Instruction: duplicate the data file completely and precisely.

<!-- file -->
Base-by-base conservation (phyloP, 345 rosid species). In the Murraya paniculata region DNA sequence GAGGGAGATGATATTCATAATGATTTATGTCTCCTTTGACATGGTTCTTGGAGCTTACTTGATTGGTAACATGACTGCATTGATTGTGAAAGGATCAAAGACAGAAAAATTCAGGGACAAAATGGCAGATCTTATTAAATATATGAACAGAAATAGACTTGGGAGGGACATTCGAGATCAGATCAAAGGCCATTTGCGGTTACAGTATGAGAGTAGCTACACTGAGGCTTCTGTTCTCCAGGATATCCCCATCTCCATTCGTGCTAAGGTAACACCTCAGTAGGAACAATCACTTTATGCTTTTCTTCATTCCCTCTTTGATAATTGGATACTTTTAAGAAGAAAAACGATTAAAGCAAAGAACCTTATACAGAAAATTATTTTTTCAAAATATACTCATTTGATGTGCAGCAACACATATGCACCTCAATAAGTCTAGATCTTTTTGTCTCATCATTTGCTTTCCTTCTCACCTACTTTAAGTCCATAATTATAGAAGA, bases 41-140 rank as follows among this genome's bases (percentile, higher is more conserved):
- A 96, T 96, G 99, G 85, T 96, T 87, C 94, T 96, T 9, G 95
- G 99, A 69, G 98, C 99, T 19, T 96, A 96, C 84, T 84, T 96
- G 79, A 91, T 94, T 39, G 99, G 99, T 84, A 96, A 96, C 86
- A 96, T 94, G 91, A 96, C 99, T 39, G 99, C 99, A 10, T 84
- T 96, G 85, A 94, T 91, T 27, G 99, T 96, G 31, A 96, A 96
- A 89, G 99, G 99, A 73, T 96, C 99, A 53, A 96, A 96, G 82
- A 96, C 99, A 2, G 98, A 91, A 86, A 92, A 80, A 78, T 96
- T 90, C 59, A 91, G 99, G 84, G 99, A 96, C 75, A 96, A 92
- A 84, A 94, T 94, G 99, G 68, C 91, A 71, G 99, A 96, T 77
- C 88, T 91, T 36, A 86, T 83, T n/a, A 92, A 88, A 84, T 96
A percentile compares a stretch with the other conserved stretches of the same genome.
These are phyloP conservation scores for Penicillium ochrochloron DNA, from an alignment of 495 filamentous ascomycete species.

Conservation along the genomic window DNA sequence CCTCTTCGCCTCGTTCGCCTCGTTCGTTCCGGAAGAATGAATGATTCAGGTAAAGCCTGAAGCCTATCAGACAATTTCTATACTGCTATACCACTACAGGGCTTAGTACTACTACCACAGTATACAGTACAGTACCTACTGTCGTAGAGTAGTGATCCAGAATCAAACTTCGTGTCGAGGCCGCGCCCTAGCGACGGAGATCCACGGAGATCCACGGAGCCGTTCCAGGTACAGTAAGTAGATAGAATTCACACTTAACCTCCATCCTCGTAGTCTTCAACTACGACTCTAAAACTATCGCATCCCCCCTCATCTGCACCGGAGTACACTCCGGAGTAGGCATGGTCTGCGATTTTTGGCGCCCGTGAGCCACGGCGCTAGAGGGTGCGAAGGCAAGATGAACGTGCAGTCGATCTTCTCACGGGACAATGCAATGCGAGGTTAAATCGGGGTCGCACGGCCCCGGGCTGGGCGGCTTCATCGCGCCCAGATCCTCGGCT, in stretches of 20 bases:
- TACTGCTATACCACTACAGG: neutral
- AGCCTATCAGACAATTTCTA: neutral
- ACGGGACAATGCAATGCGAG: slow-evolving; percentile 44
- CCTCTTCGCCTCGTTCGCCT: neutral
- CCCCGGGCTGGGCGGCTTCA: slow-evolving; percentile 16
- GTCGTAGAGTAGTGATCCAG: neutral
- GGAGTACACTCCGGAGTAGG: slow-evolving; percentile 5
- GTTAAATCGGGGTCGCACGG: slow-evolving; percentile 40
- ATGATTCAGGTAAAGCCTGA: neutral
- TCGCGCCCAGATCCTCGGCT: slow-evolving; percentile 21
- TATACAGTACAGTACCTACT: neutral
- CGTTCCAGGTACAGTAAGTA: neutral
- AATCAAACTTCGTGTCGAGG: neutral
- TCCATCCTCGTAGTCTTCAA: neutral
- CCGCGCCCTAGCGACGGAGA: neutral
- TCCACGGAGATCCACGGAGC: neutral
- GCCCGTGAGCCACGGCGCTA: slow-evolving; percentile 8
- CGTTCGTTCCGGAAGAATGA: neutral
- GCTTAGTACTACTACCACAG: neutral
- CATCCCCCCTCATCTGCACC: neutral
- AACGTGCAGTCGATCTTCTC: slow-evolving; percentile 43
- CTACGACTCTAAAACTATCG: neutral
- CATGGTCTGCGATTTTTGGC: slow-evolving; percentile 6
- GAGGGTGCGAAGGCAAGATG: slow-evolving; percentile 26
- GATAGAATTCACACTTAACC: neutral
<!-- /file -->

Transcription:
Base-by-base conservation (phyloP, 345 rosid species). In the Murraya paniculata region DNA sequence GAGGGAGATGATATTCATAATGATTTATGTCTCCTTTGACATGGTTCTTGGAGCTTACTTGATTGGTAACATGACTGCATTGATTGTGAAAGGATCAAAGACAGAAAAATTCAGGGACAAAATGGCAGATCTTATTAAATATATGAACAGAAATAGACTTGGGAGGGACATTCGAGATCAGATCAAAGGCCATTTGCGGTTACAGTATGAGAGTAGCTACACTGAGGCTTCTGTTCTCCAGGATATCCCCATCTCCATTCGTGCTAAGGTAACACCTCAGTAGGAACAATCACTTTATGCTTTTCTTCATTCCCTCTTTGATAATTGGATACTTTTAAGAAGAAAAACGATTAAAGCAAAGAACCTTATACAGAAAATTATTTTTTCAAAATATACTCATTTGATGTGCAGCAACACATATGCACCTCAATAAGTCTAGATCTTTTTGTCTCATCATTTGCTTTCCTTCTCACCTACTTTAAGTCCATAATTATAGAAGA, bases 41-140 rank as follows among this genome's bases (percentile, higher is more conserved):
- A 96, T 96, G 99, G 85, T 96, T 87, C 94, T 96, T 9, G 95
- G 99, A 69, G 98, C 99, T 19, T 96, A 96, C 84, T 84, T 96
- G 79, A 91, T 94, T 39, G 99, G 99, T 84, A 96, A 96, C 86
- A 96, T 94, G 91, A 96, C 99, T 39, G 99, C 99, A 10, T 84
- T 96, G 85, A 94, T 91, T 27, G 99, T 96, G 31, A 96, A 96
- A 89, G 99, G 99, A 73, T 96, C 99, A 53, A 96, A 96, G 82
- A 96, C 99, A 2, G 98, A 91, A 86, A 92, A 80, A 78, T 96
- T 90, C 59, A 91, G 99, G 84, G 99, A 96, C 75, A 96, A 92
- A 84, A 94, T 94, G 99, G 68, C 91, A 71, G 99, A 96, T 77
- C 88, T 91, T 36, A 86, T 83, T n/a, A 92, A 88, A 84, T 96
A percentile compares a stretch with the other conserved stretches of the same genome.
These are phyloP conservation scores for Penicillium ochrochloron DNA, from an alignment of 495 filamentous ascomycete species.

Conservation along the genomic window DNA sequence CCTCTTCGCCTCGTTCGCCTCGTTCGTTCCGGAAGAATGAATGATTCAGGTAAAGCCTGAAGCCTATCAGACAATTTCTATACTGCTATACCACTACAGGGCTTAGTACTACTACCACAGTATACAGTACAGTACCTACTGTCGTAGAGTAGTGATCCAGAATCAAACTTCGTGTCGAGGCCGCGCCCTAGCGACGGAGATCCACGGAGATCCACGGAGCCGTTCCAGGTACAGTAAGTAGATAGAATTCACACTTAACCTCCATCCTCGTAGTCTTCAACTACGACTCTAAAACTATCGCATCCCCCCTCATCTGCACCGGAGTACACTCCGGAGTAGGCATGGTCTGCGATTTTTGGCGCCCGTGAGCCACGGCGCTAGAGGGTGCGAAGGCAAGATGAACGTGCAGTCGATCTTCTCACGGGACAATGCAATGCGAGGTTAAATCGGGGTCGCACGGCCCCGGGCTGGGCGGCTTCATCGCGCCCAGATCCTCGGCT, in stretches of 20 bases:
- TACTGCTATACCACTACAGG: neutral
- AGCCTATCAGACAATTTCTA: neutral
- ACGGGACAATGCAATGCGAG: slow-evolving; percentile 44
- CCTCTTCGCCTCGTTCGCCT: neutral
- CCCCGGGCTGGGCGGCTTCA: slow-evolving; percentile 16
- GTCGTAGAGTAGTGATCCAG: neutral
- GGAGTACACTCCGGAGTAGG: slow-evolving; percentile 5
- GTTAAATCGGGGTCGCACGG: slow-evolving; percentile 40
- ATGATTCAGGTAAAGCCTGA: neutral
- TCGCGCCCAGATCCTCGGCT: slow-evolving; percentile 21
- TATACAGTACAGTACCTACT: neutral
- CGTTCCAGGTACAGTAAGTA: neutral
- AATCAAACTTCGTGTCGAGG: neutral
- TCCATCCTCGTAGTCTTCAA: neutral
- CCGCGCCCTAGCGACGGAGA: neutral
- TCCACGGAGATCCACGGAGC: neutral
- GCCCGTGAGCCACGGCGCTA: slow-evolving; percentile 8
- CGTTCGTTCCGGAAGAATGA: neutral
- GCTTAGTACTACTACCACAG: neutral
- CATCCCCCCTCATCTGCACC: neutral
- AACGTGCAGTCGATCTTCTC: slow-evolving; percentile 43
- CTACGACTCTAAAACTATCG: neutral
- CATGGTCTGCGATTTTTGGC: slow-evolving; percentile 6
- GAGGGTGCGAAGGCAAGATG: slow-evolving; percentile 26
- GATAGAATTCACACTTAACC: neutral